As many of you know, I coached high school basketball for a long, long time. Contrary to popular belief, high school coaches do far more than cut your kid, bench your kid, or play your kid, but without letting him take every shot. One of the things that coaches do is scout opponents.
Scouting entails going to a future opponent’s game and studying the opponent. What defense does the team play? If the coach calls timeout, what play is the team likely to run next? Which players do we force to dribble to the left – because they can’t? Which players are such poor shooters that we don’t need to worry about guarding them? Stuff like that.
Coaches also scout referees. Which refs call hand-checking? Which refs don’t care about physical play in the lane? Which refs call moving screens? Stuff like that.
Knowing “stuff like that” is considered MINIMAL competence in the coaching world.
And now it may have (officially) entered the attorney ethics world.
Again, lawyers must provide clients with competent and diligent representation. Many of you have informally scouted judges. You know which judges are inclined to stick to the letter of the law. You know which judges are inclinded to respond to “fairness” arguments. You know which judges are likely to grant motions to suppress, and, you know which judges aren’t. Stuff like that.
But even if you don’t know stuff like that, I’m not aware of anything that says you’re less than diligent or competent. That might be changing.
Earlier this week, Robert Ambrogi posted this entry to his fabulous Law Sites blog. Here’s a quick summary: Ravel Law launched a service that allows lawyers to scout judges. It’s called “Court Analytics.” Describing the service, Ambrogi notes:
- “you can see, for example, a court’s most-cited opinions and judges, as well as the opinions and courts it most frequently cites. It also lets you identify how courts and judges have ruled in the past on particular issues or motion types.”
- “How would an attorney use these analytics? I put that question last week to Daniel Lewis, the co-founder and chief executive officer of Ravel Law. He described two primary use cases:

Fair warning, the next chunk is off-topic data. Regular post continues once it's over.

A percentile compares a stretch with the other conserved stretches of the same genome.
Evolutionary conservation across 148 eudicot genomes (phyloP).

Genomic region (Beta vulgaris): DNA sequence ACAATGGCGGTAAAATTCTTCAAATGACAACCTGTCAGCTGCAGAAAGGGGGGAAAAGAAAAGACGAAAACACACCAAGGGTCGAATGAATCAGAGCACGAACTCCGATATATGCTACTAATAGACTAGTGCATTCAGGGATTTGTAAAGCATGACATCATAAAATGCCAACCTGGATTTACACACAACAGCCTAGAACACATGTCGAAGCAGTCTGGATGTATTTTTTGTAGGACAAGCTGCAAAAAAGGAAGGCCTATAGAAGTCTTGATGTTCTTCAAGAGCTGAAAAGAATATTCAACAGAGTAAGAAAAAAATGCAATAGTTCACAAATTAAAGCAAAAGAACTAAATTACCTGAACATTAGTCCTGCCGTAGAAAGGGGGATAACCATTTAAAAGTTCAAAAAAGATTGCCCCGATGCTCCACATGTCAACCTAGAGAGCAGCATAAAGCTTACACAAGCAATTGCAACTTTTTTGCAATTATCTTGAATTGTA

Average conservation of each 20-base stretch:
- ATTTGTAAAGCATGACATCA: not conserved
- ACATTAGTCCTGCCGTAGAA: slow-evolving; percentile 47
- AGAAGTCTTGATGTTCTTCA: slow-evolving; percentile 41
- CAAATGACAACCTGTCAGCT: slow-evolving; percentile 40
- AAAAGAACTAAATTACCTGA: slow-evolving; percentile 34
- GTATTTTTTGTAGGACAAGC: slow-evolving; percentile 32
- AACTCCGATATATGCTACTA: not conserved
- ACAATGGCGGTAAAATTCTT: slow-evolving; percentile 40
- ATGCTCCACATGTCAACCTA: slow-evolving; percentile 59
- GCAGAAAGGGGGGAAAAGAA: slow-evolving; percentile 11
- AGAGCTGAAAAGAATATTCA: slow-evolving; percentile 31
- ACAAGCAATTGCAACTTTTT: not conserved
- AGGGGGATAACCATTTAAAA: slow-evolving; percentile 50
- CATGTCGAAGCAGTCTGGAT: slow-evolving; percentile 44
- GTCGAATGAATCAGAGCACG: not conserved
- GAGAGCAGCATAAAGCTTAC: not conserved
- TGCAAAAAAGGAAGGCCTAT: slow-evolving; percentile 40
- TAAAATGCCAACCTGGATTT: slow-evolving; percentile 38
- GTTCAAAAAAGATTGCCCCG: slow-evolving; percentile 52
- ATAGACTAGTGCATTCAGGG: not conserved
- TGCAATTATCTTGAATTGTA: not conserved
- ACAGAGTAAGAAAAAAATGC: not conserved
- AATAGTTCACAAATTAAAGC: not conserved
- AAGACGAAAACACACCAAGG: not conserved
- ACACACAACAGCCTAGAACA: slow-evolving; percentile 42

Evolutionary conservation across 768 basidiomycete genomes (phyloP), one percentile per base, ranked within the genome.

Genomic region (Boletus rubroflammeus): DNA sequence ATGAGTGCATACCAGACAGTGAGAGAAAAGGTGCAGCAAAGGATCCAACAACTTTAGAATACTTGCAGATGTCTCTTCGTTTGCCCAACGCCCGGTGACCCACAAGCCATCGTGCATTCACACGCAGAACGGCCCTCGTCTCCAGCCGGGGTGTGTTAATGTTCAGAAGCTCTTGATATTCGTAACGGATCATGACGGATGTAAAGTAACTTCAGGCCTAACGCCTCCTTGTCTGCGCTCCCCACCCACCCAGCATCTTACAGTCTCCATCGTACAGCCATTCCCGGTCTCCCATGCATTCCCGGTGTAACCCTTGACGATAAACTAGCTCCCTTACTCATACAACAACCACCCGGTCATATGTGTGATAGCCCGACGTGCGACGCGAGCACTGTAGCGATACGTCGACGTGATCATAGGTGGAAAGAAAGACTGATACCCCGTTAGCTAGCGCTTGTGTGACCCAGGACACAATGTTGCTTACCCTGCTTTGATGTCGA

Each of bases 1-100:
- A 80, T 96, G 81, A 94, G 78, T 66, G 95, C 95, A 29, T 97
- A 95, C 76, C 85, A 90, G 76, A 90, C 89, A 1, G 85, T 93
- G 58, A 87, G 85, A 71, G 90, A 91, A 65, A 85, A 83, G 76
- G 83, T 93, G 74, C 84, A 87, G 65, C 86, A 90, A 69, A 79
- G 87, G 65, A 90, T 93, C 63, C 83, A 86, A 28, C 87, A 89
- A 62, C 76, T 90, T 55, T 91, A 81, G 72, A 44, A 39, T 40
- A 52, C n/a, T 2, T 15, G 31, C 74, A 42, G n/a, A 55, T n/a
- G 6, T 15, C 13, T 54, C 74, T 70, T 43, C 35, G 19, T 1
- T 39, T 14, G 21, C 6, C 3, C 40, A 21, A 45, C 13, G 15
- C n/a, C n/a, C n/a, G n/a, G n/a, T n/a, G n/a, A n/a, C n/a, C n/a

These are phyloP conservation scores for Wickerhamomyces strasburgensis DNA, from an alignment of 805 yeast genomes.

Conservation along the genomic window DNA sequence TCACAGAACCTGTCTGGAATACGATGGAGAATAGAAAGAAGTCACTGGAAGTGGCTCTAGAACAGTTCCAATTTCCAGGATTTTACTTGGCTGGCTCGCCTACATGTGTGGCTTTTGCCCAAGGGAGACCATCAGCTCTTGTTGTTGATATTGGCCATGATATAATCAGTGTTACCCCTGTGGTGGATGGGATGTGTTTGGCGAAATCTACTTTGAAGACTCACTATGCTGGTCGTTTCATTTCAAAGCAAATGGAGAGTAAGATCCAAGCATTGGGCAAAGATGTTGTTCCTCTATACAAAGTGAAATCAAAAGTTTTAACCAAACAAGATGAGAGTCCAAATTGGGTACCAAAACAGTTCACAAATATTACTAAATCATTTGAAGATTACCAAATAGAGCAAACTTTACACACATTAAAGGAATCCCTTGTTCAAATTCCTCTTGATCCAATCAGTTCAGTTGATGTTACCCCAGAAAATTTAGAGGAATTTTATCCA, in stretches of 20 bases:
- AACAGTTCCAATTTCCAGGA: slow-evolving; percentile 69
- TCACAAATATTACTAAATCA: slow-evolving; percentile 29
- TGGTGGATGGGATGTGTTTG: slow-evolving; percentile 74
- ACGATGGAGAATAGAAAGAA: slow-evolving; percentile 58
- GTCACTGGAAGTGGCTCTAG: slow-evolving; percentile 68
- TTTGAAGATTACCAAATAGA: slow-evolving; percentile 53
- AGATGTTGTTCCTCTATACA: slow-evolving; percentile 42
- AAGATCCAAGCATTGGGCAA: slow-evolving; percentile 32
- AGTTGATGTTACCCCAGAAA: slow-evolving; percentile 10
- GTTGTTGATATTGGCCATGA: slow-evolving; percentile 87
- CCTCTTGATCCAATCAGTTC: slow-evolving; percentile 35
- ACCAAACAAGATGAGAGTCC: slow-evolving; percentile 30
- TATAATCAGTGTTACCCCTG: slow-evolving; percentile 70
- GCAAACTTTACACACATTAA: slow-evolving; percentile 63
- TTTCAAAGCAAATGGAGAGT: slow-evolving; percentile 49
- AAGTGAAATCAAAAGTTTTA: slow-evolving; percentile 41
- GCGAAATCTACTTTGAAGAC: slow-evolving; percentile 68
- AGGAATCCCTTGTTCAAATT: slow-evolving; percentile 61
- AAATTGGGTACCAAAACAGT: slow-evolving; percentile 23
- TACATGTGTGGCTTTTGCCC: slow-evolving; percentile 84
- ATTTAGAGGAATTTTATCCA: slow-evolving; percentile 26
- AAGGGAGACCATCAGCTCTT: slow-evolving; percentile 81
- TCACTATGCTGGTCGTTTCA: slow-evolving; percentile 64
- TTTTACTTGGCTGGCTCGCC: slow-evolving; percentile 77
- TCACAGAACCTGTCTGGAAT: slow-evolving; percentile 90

- Forum comparison. If an attorney is forum shopping and wants to compare how different jurisdictions have dealt with a particular issue or motion.
- Argument crafting. If an attorney is arguing a matter to a court, the argument can be made more persuasive by knowing which authorities that court or judge finds most persuasive.
‘Attorneys will be able to use it to see how a court has dealt with cases on a particular topic or motion, what they key cases are they should know about, and the particular rules, standards and language that are most important in that venue,’ Lewis said.”
Frankly, I’m surprised it has taken so long for analytics to arrive in the legal profession. As any baseball or movie fan knows, using analytics is now considered minimal competence in baseball. Show me an industry, I’ll show you an industry in which analyzing data is considered minimal competence.
Except, until now, the law.
It makes me wonder: as the data that drives Ravel’s “Court Analytics” app becomes more freely available, will the duty of competence include a duty to make use of that data? It will, right? After all, what will your response be when asked “why didn’t you?”
By the way, for those of you thinking “there’s no way that this impacts Vermont,” think again. As Ambrogi notes:
- “Thanks to Ravel’s digitization partnership with Harvard Law School, its case law collection includes all federal and state courts.”